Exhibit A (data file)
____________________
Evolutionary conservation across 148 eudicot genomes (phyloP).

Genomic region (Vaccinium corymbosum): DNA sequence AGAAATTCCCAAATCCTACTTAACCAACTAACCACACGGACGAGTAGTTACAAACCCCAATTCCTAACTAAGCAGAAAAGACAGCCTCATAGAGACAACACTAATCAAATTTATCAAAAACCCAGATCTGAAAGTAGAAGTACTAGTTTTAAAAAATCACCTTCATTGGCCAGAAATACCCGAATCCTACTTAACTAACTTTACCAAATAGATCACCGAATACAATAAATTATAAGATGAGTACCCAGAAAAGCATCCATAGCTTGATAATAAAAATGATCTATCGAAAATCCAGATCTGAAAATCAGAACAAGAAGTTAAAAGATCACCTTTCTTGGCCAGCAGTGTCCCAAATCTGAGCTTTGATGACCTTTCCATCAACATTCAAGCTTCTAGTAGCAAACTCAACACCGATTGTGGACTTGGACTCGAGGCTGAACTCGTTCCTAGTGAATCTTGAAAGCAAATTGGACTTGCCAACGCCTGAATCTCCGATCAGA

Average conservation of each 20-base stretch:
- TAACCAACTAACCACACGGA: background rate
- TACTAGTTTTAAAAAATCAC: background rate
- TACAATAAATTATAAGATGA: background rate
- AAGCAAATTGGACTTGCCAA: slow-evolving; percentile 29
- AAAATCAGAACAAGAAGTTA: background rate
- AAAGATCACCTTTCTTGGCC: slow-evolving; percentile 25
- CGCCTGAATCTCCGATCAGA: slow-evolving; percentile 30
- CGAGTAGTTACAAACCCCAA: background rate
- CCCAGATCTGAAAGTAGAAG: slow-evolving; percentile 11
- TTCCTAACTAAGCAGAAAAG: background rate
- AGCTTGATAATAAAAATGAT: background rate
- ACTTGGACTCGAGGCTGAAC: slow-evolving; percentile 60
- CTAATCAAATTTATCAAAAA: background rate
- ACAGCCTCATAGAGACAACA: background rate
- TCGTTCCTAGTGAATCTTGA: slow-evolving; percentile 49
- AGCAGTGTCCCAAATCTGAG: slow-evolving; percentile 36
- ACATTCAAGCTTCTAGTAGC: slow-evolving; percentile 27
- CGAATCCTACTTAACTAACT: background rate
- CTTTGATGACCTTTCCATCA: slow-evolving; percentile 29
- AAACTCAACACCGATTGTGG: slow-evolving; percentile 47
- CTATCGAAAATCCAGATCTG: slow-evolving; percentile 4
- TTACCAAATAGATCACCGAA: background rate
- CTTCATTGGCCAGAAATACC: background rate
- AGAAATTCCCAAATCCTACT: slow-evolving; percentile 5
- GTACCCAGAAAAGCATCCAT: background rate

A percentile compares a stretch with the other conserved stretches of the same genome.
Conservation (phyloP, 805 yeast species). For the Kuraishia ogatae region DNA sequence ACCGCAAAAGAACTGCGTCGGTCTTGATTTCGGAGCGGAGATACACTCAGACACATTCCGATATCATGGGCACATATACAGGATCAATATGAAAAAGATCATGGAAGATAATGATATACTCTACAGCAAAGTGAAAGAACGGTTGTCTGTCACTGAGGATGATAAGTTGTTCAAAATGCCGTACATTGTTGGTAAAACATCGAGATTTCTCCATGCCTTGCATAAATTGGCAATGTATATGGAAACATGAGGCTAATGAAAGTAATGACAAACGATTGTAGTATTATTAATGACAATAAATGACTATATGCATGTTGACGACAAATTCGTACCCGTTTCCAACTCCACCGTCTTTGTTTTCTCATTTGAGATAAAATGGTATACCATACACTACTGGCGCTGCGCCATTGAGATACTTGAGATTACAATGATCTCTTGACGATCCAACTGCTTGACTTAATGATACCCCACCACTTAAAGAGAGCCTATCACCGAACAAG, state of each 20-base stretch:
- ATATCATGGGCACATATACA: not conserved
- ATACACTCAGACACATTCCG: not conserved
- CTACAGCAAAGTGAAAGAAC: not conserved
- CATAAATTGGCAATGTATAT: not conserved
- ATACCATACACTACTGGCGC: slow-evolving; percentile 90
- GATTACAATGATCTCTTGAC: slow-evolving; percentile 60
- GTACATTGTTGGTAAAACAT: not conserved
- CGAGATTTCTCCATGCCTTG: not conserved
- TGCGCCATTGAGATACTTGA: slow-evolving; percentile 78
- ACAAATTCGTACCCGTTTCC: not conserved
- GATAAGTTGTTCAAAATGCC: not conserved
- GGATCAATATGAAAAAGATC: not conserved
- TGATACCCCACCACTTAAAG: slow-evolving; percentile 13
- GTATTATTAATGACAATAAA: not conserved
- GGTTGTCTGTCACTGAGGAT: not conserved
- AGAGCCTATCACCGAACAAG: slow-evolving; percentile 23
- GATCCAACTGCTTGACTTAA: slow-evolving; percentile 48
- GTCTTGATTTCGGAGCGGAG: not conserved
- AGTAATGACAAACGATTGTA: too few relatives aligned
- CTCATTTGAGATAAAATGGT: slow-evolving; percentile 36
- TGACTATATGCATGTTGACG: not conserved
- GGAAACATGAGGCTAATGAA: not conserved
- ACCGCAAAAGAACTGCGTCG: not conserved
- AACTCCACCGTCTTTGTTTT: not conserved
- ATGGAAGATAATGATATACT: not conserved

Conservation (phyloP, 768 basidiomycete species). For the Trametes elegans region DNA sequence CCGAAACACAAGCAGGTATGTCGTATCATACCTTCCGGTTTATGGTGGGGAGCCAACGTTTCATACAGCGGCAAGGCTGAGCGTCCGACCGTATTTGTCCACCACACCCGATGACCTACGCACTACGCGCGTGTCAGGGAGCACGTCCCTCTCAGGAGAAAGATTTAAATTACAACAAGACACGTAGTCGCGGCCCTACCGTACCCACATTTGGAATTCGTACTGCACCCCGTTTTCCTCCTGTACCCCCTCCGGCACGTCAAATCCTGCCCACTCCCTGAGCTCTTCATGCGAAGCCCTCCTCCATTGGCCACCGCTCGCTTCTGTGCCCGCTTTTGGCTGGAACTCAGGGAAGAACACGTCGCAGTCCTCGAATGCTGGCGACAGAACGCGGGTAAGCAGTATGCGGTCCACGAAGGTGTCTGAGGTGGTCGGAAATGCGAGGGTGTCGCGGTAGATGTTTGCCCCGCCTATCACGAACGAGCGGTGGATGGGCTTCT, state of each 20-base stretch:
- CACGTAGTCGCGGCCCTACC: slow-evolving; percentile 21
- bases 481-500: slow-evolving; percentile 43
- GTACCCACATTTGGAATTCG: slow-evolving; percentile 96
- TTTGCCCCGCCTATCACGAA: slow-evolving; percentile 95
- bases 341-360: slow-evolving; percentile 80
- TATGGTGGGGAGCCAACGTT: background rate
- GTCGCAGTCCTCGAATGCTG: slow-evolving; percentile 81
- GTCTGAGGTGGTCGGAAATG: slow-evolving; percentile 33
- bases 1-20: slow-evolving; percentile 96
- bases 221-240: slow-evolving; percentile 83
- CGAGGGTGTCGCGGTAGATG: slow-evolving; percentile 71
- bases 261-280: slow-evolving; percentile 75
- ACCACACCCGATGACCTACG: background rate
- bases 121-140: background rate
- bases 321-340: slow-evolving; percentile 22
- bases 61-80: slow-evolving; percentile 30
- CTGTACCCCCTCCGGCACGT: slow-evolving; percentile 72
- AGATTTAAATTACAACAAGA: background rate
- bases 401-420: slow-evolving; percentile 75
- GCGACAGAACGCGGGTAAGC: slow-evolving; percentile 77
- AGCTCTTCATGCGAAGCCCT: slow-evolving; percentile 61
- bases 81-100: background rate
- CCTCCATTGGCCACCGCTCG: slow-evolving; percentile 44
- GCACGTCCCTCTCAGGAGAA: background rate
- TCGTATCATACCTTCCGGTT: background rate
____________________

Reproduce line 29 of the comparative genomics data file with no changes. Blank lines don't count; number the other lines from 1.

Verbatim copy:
A percentile compares a stretch with the other conserved stretches of the same genome.